General Calibration

Each oil has a specific response factor to fluorescent light. Therefor, calibrating against your target oil is recommended for best results. For example, if your sample is produced water, you will want to prepare your calibration solution with site-specific crude oil.
The answer is illustrated in the Linear Calibration screen. After calibration, you will need to check the linearity. As an example, if you calibrated the instrument to 100 ppm, to verify the linearity, you should dilute the 100 ppm standard solution by half, and see if it reads about half. If not, the 100 ppm is not linear, and you need to recalibrate with a lower concentration calibration solution.
If your 50% dilution reads about half, but your 200 ppm standard solution reads low, it means that your linear range is between 100 and 200. You can make standard solutions between 100 and 200 to learn the actual linear range.
The CheckPOINT™ is a solid standard, which allows you to verify calibration without preparing standard solutions. Your first calibration must be done with liquid standard solutions. After the initial calibration (and you have verified the linearity of your calibration curve), insert the CheckPOINT™ and follow your manual’s instructions for making readings and adjustments. Use the included Allen wrench to adjust the screw. We recommend setting the reading in the second half of your calibration range.
Under normal and recommended operating conditions, the monitor will display negative measurements when no water is present. The reason for this is that the air present in the flow cell without water has less background fluorescence than water. This is a normal situation; however, the analog output, which will be 4-20 mA, will be limited to 4 mA or 0 ppm, if so programmed, even when no water is present. Thus, the remote indication will be 0 ppm in the event of no water flow.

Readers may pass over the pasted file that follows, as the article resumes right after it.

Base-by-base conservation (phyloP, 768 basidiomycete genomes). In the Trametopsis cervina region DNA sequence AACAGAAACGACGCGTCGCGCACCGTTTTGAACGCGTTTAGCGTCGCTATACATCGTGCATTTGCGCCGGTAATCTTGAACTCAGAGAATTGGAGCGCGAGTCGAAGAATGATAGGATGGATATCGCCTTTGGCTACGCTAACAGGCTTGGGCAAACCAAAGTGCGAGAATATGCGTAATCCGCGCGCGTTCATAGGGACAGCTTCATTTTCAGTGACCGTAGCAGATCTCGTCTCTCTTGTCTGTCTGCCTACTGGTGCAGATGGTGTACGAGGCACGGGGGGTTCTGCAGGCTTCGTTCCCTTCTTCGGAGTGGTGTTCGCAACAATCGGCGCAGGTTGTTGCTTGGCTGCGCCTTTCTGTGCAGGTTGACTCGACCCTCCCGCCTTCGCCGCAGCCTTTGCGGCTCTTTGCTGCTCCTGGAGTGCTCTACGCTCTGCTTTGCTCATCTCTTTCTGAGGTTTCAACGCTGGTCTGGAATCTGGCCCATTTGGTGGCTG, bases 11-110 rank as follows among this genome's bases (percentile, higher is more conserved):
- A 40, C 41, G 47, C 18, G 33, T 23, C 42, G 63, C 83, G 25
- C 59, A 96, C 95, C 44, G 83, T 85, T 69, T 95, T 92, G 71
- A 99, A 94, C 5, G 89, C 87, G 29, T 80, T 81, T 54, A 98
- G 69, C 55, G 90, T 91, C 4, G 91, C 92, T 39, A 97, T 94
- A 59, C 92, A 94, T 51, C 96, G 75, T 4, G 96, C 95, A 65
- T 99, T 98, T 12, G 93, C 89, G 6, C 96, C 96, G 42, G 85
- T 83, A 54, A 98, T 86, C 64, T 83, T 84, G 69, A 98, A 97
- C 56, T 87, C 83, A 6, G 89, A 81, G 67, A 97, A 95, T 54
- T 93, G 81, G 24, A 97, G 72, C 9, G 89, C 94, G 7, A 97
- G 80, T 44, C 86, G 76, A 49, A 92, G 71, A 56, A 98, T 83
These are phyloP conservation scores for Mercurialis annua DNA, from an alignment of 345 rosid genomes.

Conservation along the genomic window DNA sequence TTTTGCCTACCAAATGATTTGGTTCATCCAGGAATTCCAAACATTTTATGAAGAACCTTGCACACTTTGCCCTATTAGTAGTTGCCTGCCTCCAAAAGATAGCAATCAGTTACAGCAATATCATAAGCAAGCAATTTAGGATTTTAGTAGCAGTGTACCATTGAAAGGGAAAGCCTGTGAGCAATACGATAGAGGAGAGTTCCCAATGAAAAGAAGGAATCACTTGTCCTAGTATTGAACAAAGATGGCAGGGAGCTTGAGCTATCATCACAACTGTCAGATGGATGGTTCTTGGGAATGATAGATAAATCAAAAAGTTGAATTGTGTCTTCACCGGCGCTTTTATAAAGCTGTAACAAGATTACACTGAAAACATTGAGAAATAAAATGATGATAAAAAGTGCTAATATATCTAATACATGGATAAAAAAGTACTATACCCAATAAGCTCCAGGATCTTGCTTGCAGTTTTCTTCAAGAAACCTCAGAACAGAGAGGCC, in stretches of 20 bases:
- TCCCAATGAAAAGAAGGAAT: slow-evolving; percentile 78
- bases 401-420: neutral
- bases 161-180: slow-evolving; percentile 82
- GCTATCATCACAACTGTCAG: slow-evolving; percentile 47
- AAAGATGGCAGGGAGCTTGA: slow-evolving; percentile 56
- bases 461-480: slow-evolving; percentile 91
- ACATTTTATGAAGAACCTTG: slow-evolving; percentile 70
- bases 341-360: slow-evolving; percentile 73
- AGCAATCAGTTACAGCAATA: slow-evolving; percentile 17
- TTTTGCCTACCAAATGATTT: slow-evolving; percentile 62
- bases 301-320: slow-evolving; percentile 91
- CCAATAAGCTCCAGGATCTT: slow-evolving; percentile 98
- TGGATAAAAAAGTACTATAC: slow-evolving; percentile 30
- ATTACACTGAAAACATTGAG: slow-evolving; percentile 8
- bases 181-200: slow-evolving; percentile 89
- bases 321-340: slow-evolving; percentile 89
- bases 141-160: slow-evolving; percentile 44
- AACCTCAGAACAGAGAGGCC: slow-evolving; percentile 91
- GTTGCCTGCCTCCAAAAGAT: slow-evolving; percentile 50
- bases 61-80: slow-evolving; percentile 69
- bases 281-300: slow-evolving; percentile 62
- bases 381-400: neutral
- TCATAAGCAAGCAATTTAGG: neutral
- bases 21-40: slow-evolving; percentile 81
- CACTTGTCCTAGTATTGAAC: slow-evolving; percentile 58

The monitor will also display negative numbers if the measurement is less than the value of the blank. Although negative concentrations are only theoretical, a display of a negative concentration is very important diagnostic information for our monitor since fluorescence is never measured from an absolute zero, but in reference to a defined zero. Thus, a negative measurement in the presence of water indicates that the defined zero, which the customer selects, is not appropriate. If the display was truncated to zero, this situation, which will occur in water obtained from natural sources, will never be detected. It could also cause false measurements from the monitor if not corrected.

In most applications, the online monitor or laboratory analyzer can display measurements according to a certain regulatory measurement method results if a correlation is developed between samples measured by our equipment and the regulatory measurement method.  Our manuals have instructions on how to develop the correlation calibration.



EPA 1664A is a gravimetric method, and the procedure requires evaporation of solvent. During the evaporation process, some oil compounds evaporate along with the solvent, resulting in lower readings. If EPA 1664A is the standard method you need to comply to, correlation is the key. Any two different methods will produce different numerical readings. Measurements from a TD-500D/TD-3100 can be well correlated to the EPA method. After the correlation is in place, the TD-500D/TD-3100 can consistently predict results from an EPA lab.
Yes, because the TD-500D is battery powered, it can be operated anywhere.
No, the TD-500D is not intrinsically safe; however, because samples are brought to it for analysis, the TD-500D is typically operated in laboratories or other general purpose areas.